We all know that it is wrong to get a child to do something by bribing them with sugar filled goodies. The reason it is wrong goes beyond tooth damage! The error of this approach relates to the theory of intrinsic and extrinsic motivation in psychology. Sweets are an extrinsic reward and are not ideal because in order for the child to carry out the same desired activity in future, they will be motivated by a desire for sweets (which might not be possible or appropriate) – rather than the inherent positive qualities of the activity.
A joint study by Booth School of Business, University of Chicago and Korea University Business School has shed further light on the pitfalls of extrinsic motivators. They carried out a number of experiments which all yielded similar results. In each experiment they tested the impact of intrinsic and extrinsic motivators/goals on how a group experienced a particular activity (these activities included use of a gym, origami, dental flossing and yoga).
The results showed that a focus on extrinsic goals prior to an activity, as opposed to an intrinsic enjoyment of the activity itself, boosted the intention of individuals to carry out the activity. However, the focus on extrinsic goals also resulted in the participants enjoying the activity less and reporting that the activity was more of a strain.
Whereas those who focused on the activity at hand performed better and gained more enjoyment from the activity and were found more likely to take part in the activity in the future.
How to apply intrinsic and extrinsic motivation psychology to your business
So, to cut a long story short, extrinsic goals damage our motivation and mean that we are less likely to achieve those goals.
Video marketing and social networking are notorious examples of businesses dipping their toes in but failing to see plans through. Why is this? Intimidatingly large goals have to take responsibility for the failure of so many social networking and video marketing strategies. The scope can be overwhelming which can rip the process of any fun factor and enjoyment, resulting in projects being abandoned incomplete.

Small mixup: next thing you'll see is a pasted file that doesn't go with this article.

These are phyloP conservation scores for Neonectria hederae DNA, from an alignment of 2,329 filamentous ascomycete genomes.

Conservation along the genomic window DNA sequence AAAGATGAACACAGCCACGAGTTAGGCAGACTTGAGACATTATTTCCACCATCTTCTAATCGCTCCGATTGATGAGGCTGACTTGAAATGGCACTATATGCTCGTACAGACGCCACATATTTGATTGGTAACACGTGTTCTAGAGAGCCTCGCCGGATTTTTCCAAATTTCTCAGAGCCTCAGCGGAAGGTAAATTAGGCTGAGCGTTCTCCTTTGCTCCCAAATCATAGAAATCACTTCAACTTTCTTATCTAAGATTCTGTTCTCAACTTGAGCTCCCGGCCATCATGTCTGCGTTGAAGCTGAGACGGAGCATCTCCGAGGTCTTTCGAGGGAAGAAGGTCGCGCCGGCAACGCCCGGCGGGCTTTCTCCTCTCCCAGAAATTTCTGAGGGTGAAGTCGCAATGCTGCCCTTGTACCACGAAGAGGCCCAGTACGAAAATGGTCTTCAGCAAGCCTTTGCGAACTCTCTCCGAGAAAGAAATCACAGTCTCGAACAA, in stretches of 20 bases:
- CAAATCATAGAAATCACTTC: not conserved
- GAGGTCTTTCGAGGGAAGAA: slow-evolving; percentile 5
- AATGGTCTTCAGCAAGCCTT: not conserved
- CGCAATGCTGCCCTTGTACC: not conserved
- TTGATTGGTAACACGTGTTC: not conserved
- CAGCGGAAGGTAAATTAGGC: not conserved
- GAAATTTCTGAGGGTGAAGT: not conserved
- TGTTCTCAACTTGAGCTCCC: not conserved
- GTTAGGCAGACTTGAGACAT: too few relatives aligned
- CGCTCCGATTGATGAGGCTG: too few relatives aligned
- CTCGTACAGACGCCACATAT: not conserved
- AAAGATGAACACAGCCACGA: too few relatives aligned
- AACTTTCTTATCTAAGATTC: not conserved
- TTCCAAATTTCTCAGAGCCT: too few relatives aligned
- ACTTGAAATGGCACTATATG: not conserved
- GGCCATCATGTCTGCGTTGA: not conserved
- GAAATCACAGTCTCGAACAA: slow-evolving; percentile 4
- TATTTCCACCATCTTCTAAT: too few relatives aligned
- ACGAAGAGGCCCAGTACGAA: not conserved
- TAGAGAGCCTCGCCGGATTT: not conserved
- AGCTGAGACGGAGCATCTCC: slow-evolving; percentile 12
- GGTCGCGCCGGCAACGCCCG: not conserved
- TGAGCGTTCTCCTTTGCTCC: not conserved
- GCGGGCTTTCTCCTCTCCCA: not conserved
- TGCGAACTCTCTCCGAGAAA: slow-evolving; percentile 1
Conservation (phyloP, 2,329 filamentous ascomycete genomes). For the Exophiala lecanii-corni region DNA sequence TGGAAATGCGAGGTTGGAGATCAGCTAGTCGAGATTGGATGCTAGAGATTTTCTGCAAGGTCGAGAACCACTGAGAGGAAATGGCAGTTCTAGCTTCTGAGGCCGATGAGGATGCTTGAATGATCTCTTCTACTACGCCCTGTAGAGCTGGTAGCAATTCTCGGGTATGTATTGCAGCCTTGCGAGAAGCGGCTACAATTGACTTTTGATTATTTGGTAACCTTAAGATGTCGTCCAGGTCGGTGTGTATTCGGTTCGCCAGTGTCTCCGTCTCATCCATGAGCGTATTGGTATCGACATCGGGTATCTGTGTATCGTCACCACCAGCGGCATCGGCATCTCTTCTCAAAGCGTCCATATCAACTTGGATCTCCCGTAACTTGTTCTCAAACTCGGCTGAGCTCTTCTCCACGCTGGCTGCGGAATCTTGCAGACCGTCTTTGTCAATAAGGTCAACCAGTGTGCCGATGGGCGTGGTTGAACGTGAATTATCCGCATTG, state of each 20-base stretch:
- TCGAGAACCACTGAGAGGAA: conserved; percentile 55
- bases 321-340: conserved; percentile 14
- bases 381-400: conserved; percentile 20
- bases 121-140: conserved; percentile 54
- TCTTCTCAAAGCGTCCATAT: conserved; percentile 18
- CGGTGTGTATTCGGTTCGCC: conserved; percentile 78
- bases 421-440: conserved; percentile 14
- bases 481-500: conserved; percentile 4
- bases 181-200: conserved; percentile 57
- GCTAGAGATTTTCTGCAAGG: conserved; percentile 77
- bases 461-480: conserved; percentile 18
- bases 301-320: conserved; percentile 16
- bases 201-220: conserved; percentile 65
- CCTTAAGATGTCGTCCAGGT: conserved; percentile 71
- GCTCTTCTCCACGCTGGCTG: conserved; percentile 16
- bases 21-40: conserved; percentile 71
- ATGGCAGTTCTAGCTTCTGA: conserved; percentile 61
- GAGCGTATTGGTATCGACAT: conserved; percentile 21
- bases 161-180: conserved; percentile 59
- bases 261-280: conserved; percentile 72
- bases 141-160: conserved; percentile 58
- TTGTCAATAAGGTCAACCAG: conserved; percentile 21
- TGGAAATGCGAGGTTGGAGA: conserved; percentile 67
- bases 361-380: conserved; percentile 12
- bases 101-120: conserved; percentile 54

How can you use the psychology of intrinsic and extrinsic motivation to help you achieve your video marketing goals?
The trick is enjoying the process. If you can find a way to enjoy the tasks at hand then you are more likely to reach the finishing line. The first step if you are to enjoy any of the necessary tasks is to break things down and approach one thing at a time. If you have the luxury of staff, share the tasks amongst your team – taking advantage of personnel who have particular skills, and more importantly, particular personal interests.
Even if you do not have a team there are a range of elements to a video marketing strategy which can roughly be broken down into the following areas:
* research: the process of researching what you will need to make your video a reality, who your audience is and how you will reach them.
* script writing: deciding what you want your video to say, who will say it/how it will be said.
* story boarding: the visual blueprint for your video production.
* video production: the process of recording all of the footage you need for creating your video.
* post-production: editing your video, adding graphics and voice over.
* distribution plans: the process of identifying how you are going to get your video to your audience.
* social media: distributing your video content on social networking sites and effectively engaging your audience by having conversations with them
* Monitoring and evaluation: assessing the impact of your video and feeding this information into future strategies.
Each, if taken individually, can be enjoyable and creative activities. You might even do them just because you feel like it…
External rewards (AKA bribery!) can back fire. If you enjoy the process for its own innate rewards you are far more likely to reach the finishing line. Whether we are talking about learning a language, going on a diet or your professional commitment to a video marketing strategy, break the process down into bite size chunks and approach one hurdle at a time. You might just find yourself smiling along the way.